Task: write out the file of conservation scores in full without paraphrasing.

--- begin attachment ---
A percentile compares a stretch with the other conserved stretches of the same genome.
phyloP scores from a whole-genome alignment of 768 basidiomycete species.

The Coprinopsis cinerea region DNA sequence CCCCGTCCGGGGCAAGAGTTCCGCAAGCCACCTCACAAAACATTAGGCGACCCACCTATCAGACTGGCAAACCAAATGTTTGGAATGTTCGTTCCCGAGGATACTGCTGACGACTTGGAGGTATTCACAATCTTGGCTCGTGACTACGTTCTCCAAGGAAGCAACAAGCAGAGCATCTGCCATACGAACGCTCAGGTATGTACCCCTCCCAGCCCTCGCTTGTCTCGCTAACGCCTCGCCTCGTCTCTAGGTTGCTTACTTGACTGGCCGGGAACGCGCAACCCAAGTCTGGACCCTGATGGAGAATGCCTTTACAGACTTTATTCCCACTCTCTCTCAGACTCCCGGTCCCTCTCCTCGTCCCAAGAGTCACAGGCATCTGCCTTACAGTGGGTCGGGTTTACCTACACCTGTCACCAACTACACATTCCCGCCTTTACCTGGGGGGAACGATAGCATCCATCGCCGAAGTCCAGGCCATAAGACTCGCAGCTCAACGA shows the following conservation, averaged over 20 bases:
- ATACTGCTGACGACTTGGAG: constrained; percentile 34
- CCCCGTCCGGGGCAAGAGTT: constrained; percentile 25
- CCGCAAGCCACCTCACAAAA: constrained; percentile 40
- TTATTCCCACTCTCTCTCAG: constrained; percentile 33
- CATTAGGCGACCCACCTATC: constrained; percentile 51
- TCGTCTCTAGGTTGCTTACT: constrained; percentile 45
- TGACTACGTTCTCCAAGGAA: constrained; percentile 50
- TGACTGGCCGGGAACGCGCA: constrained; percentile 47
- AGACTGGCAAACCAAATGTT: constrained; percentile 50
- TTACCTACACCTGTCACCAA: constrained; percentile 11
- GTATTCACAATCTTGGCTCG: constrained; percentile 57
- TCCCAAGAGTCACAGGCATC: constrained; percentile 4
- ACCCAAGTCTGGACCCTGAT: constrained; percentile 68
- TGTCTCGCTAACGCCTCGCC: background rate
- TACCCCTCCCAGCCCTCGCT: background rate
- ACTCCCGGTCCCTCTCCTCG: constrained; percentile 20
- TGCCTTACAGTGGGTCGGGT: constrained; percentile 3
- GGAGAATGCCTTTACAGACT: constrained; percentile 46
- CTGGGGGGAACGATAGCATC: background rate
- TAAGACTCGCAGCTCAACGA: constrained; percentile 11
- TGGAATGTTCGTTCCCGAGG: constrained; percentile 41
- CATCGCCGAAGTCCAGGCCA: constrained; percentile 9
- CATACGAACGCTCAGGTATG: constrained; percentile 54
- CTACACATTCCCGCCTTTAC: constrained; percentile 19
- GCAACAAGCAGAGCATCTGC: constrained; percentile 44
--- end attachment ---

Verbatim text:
A percentile compares a stretch with the other conserved stretches of the same genome.
phyloP scores from a whole-genome alignment of 768 basidiomycete species.

The Coprinopsis cinerea region DNA sequence CCCCGTCCGGGGCAAGAGTTCCGCAAGCCACCTCACAAAACATTAGGCGACCCACCTATCAGACTGGCAAACCAAATGTTTGGAATGTTCGTTCCCGAGGATACTGCTGACGACTTGGAGGTATTCACAATCTTGGCTCGTGACTACGTTCTCCAAGGAAGCAACAAGCAGAGCATCTGCCATACGAACGCTCAGGTATGTACCCCTCCCAGCCCTCGCTTGTCTCGCTAACGCCTCGCCTCGTCTCTAGGTTGCTTACTTGACTGGCCGGGAACGCGCAACCCAAGTCTGGACCCTGATGGAGAATGCCTTTACAGACTTTATTCCCACTCTCTCTCAGACTCCCGGTCCCTCTCCTCGTCCCAAGAGTCACAGGCATCTGCCTTACAGTGGGTCGGGTTTACCTACACCTGTCACCAACTACACATTCCCGCCTTTACCTGGGGGGAACGATAGCATCCATCGCCGAAGTCCAGGCCATAAGACTCGCAGCTCAACGA shows the following conservation, averaged over 20 bases:
- ATACTGCTGACGACTTGGAG: constrained; percentile 34
- CCCCGTCCGGGGCAAGAGTT: constrained; percentile 25
- CCGCAAGCCACCTCACAAAA: constrained; percentile 40
- TTATTCCCACTCTCTCTCAG: constrained; percentile 33
- CATTAGGCGACCCACCTATC: constrained; percentile 51
- TCGTCTCTAGGTTGCTTACT: constrained; percentile 45
- TGACTACGTTCTCCAAGGAA: constrained; percentile 50
- TGACTGGCCGGGAACGCGCA: constrained; percentile 47
- AGACTGGCAAACCAAATGTT: constrained; percentile 50
- TTACCTACACCTGTCACCAA: constrained; percentile 11
- GTATTCACAATCTTGGCTCG: constrained; percentile 57
- TCCCAAGAGTCACAGGCATC: constrained; percentile 4
- ACCCAAGTCTGGACCCTGAT: constrained; percentile 68
- TGTCTCGCTAACGCCTCGCC: background rate
- TACCCCTCCCAGCCCTCGCT: background rate
- ACTCCCGGTCCCTCTCCTCG: constrained; percentile 20
- TGCCTTACAGTGGGTCGGGT: constrained; percentile 3
- GGAGAATGCCTTTACAGACT: constrained; percentile 46
- CTGGGGGGAACGATAGCATC: background rate
- TAAGACTCGCAGCTCAACGA: constrained; percentile 11
- TGGAATGTTCGTTCCCGAGG: constrained; percentile 41
- CATCGCCGAAGTCCAGGCCA: constrained; percentile 9
- CATACGAACGCTCAGGTATG: constrained; percentile 54
- CTACACATTCCCGCCTTTAC: constrained; percentile 19
- GCAACAAGCAGAGCATCTGC: constrained; percentile 44